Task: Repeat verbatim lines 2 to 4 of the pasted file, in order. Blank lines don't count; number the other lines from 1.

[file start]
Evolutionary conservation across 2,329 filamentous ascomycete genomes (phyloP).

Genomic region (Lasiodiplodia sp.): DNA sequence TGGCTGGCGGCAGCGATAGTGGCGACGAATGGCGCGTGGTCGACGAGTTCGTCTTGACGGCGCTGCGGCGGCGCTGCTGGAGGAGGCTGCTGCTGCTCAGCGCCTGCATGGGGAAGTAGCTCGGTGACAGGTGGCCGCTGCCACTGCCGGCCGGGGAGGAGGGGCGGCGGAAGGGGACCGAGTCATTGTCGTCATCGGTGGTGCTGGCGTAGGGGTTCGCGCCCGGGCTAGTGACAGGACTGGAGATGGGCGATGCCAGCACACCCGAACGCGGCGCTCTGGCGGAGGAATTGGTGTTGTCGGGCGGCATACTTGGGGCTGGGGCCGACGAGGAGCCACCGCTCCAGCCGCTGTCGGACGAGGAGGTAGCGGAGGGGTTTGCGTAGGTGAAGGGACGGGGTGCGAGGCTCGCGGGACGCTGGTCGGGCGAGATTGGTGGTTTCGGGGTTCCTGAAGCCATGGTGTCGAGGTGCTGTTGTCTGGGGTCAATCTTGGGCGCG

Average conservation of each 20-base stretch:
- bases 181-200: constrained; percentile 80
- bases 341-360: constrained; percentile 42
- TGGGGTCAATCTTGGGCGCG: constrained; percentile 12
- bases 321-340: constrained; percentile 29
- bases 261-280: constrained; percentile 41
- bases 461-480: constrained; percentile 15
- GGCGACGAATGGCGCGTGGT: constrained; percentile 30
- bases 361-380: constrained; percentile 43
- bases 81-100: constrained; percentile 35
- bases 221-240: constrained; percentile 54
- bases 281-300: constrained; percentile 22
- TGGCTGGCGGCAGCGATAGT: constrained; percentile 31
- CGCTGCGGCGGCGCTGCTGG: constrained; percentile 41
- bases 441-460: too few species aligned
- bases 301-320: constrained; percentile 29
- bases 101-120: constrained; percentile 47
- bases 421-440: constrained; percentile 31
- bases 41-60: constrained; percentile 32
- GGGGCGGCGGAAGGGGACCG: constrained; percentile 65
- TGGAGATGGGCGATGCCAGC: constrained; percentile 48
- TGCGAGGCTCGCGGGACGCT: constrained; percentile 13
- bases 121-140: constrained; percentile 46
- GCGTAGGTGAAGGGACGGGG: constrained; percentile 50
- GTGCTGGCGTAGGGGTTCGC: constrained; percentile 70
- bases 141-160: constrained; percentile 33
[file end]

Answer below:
Genomic region (Lasiodiplodia sp.): DNA sequence TGGCTGGCGGCAGCGATAGTGGCGACGAATGGCGCGTGGTCGACGAGTTCGTCTTGACGGCGCTGCGGCGGCGCTGCTGGAGGAGGCTGCTGCTGCTCAGCGCCTGCATGGGGAAGTAGCTCGGTGACAGGTGGCCGCTGCCACTGCCGGCCGGGGAGGAGGGGCGGCGGAAGGGGACCGAGTCATTGTCGTCATCGGTGGTGCTGGCGTAGGGGTTCGCGCCCGGGCTAGTGACAGGACTGGAGATGGGCGATGCCAGCACACCCGAACGCGGCGCTCTGGCGGAGGAATTGGTGTTGTCGGGCGGCATACTTGGGGCTGGGGCCGACGAGGAGCCACCGCTCCAGCCGCTGTCGGACGAGGAGGTAGCGGAGGGGTTTGCGTAGGTGAAGGGACGGGGTGCGAGGCTCGCGGGACGCTGGTCGGGCGAGATTGGTGGTTTCGGGGTTCCTGAAGCCATGGTGTCGAGGTGCTGTTGTCTGGGGTCAATCTTGGGCGCG

Average conservation of each 20-base stretch:
- bases 181-200: constrained; percentile 80